Intense Pulsed Light Photorejuvenation: A Histological and Immunohistochemical Evaluation
November 2011 | Volume 10 | Issue 11 | Original Article | 1246 | Copyright © 2011
Moetaz El-Domyati MD,a Tarek S. El-Ammawi MD,a Osama Moawad MD,b Walid Medhat MD,a, c Mỹ G. Mahoney PhD,c Jouni Uitto MD PhDc
a Department of Dermatology, Al-Minya University, Al-Minya, Egypt b Moawad Skin Institute for Laser, Cairo, Egypt c Department of Dermatology and Cutaneous Biology, Thomas Jefferson University, Philadelphia, PA
Background: The use of intense pulsed light (IPL) for facial rejuvenation had been the topic of many studies. However, few of them
discussed quantitative changes in extracellular matrix proteins after IPL therapy.
Objective: To objectively quantify the histological changes in extracellular matrix proteins after IPL treatment for facial wrinkles.
Methods: Biopsy specimens were obtained from the periocular area of six volunteers of Fitzpatrick skin type III–IV and Glogau's class I–III wrinkles. They were subjected to three months of IPL treatment (six sessions at two-week intervals). Using histological and immunostaining analysis coupled with computerized morphometric analysis, quantitative evaluation of collagen types I, III and VII, newly synthesized collagen, total elastin and tropoelastin was performed for skin biopsies at baseline, end of treatment, and three months post-treatment.
Results: Clinical assessment of volunteers did not show clinically noticeable improvement in facial wrinkles after IPL treatment. Furthermore, quantitative evaluation of extracellular matrix proteins showed no statistically significant changes (P>0.05) in response to IPL treatment.
Conclusion: Although 50 percent of volunteers showed mild improvement in skin texture at the end of IPL treatment, none of them reported improvement in skin tightening or wrinkles. No statistically significant histological changes were observed three months post IPL treatment.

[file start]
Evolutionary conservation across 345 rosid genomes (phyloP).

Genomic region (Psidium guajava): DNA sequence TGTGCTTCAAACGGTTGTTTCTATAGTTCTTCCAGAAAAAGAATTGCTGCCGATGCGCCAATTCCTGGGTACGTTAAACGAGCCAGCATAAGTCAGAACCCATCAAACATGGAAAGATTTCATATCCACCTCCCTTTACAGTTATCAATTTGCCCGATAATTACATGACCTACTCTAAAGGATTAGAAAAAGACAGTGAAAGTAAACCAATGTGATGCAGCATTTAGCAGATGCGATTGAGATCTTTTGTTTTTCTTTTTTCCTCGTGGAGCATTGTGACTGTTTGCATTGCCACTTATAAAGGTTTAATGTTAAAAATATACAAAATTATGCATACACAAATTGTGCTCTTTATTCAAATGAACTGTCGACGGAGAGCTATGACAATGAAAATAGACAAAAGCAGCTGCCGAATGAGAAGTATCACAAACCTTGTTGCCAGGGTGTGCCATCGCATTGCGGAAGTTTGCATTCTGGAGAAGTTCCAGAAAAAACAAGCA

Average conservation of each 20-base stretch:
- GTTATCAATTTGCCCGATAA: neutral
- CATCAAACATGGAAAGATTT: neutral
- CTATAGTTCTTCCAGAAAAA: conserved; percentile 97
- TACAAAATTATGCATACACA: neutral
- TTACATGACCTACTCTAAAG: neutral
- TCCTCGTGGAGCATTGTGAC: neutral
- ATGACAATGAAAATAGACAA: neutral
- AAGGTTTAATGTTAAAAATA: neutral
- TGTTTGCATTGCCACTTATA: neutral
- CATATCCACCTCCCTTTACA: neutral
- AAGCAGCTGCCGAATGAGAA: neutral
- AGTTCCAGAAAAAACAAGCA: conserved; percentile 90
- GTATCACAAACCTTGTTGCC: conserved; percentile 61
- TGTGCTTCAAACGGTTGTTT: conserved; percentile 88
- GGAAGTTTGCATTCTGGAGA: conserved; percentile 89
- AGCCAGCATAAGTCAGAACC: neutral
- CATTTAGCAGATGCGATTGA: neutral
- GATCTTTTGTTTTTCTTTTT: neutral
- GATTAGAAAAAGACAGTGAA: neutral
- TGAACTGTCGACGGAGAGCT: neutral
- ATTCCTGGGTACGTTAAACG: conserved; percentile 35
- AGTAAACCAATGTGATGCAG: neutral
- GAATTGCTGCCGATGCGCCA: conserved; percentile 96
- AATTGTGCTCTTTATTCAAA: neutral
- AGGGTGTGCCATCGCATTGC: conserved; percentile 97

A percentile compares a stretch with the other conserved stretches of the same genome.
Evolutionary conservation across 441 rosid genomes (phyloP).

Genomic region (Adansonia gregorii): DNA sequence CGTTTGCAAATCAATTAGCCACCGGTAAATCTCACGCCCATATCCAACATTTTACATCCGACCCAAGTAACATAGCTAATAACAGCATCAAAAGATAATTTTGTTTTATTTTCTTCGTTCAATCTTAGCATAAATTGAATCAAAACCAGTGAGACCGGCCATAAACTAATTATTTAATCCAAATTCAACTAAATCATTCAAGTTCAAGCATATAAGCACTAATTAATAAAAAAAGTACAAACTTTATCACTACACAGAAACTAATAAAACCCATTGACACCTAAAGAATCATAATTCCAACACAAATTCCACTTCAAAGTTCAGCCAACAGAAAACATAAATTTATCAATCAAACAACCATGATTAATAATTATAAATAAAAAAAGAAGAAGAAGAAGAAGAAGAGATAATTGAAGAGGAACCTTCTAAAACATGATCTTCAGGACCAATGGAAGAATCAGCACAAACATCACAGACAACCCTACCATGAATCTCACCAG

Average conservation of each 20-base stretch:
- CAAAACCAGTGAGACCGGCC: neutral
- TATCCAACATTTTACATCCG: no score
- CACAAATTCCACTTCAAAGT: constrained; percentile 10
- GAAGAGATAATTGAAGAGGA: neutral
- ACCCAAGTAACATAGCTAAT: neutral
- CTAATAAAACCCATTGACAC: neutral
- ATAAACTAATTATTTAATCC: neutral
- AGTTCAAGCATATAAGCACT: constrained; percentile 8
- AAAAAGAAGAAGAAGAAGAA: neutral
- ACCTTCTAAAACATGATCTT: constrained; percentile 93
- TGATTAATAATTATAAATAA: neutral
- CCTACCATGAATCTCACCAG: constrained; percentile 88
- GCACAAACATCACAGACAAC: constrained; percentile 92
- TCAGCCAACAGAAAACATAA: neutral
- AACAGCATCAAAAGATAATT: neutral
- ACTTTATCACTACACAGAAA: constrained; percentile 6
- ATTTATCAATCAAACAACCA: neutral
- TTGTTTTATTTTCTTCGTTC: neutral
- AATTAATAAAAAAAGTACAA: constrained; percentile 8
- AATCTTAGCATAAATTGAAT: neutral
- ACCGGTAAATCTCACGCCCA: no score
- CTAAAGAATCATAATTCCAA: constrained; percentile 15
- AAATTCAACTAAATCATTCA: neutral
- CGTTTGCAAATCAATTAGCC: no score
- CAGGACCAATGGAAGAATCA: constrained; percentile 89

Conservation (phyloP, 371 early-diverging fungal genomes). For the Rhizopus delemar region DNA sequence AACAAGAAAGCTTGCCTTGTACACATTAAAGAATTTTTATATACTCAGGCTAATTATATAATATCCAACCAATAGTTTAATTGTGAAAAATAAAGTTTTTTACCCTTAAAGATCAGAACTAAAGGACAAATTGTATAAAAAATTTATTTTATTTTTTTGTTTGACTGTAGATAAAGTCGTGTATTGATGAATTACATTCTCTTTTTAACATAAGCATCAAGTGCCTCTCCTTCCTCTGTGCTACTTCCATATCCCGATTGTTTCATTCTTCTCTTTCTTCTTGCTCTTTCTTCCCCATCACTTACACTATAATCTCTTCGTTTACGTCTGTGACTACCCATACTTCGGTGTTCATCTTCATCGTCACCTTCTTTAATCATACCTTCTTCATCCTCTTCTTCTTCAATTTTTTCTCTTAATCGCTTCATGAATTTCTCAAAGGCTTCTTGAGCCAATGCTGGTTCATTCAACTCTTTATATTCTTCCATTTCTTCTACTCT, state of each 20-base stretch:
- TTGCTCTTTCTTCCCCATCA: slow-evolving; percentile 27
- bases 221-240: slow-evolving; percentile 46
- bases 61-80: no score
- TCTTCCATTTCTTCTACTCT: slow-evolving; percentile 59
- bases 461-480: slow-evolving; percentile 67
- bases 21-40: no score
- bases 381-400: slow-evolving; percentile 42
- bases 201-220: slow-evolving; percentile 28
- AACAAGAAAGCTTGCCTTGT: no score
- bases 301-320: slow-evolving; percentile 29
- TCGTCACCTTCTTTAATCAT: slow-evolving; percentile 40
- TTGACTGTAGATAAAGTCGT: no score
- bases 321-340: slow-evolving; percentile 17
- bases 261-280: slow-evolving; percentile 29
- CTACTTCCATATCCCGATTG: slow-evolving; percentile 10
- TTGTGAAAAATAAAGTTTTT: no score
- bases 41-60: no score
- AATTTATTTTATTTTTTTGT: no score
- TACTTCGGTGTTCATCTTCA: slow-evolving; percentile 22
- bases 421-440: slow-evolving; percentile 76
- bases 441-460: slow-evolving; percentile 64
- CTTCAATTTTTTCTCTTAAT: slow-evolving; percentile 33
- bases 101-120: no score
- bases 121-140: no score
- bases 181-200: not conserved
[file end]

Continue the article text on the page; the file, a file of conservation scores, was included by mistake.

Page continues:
J Drugs Dermatol. 2011;10(11):1246-1252.
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Different laser and light-based systems have been described for skin photorejuvenation, including ablative and nonablative therapies.1-3 Nonablative photorejuvenation has been classified into two types: Type 1 is for treatment of visible ectatic vessels and pigmentation, while Type 2 photorejuvenation relates to dermal remodeling for wrinkle improvement and/or skin texture and tightening.4, 5
There are two proposed hypotheses elucidating how nonablative photorejuvenation devices might elicit their effects: 1) dermal water absorbs light energy, causing a direct thermal effects on the dermal matrix; 2) the light energy is absorbed by other chromophores (such as hemoglobin, melanin, or both) triggering the release of cellular mediators and growth factors from cutaneous vessels or adnexal structures. Both would give rise to increased dermal temperature, leading to fibroblast activation with subsequent new collagen deposition and dermal matrix remodeling.2, 6
Intense pulsed light (IPL) is one of the light-based technologies used for skin rejuvenation, producing light energy in the visible and mid-infrared ranges of the electromagnetic spectrum.7 It was first introduced in 1992 and was cleared by the US Food and Drug Administration (FDA) in late 1995.8, 9 IPL is a noncoherent polychromatic filtered flashlamp source producing light energy in a broad band wavelength spectrum (400–1200 nm).10 However, a defined wavelength band could be allowed to penetrate the skin and target specific structures by the use of certain cutoff filters.11, 12
Although evidence-based, peer-reviewed publications discussing the effect of IPL at the histopathological level are few, the use of IPL for skin rejuvenation has been rapidly increasing. This study focused primarily on the evaluation of the clinical effects coupled with objective quantification of the corresponding histological changes after IPL treatment for facial photorejuvenation with emphasis on wrinkle effacement.
The present study was conducted on six female volunteers with Fitzpatrick skin types III–IV and Glogau class I–III wrinkles13 (age range: 37–52 years; mean±SD: 44.1±5.2) attending the dermatology outpatient clinic at Al-Minya University Hospital, Al-Minya, Egypt for facial photorejuvenation. All subjects gave an informed consent for study participation and photographs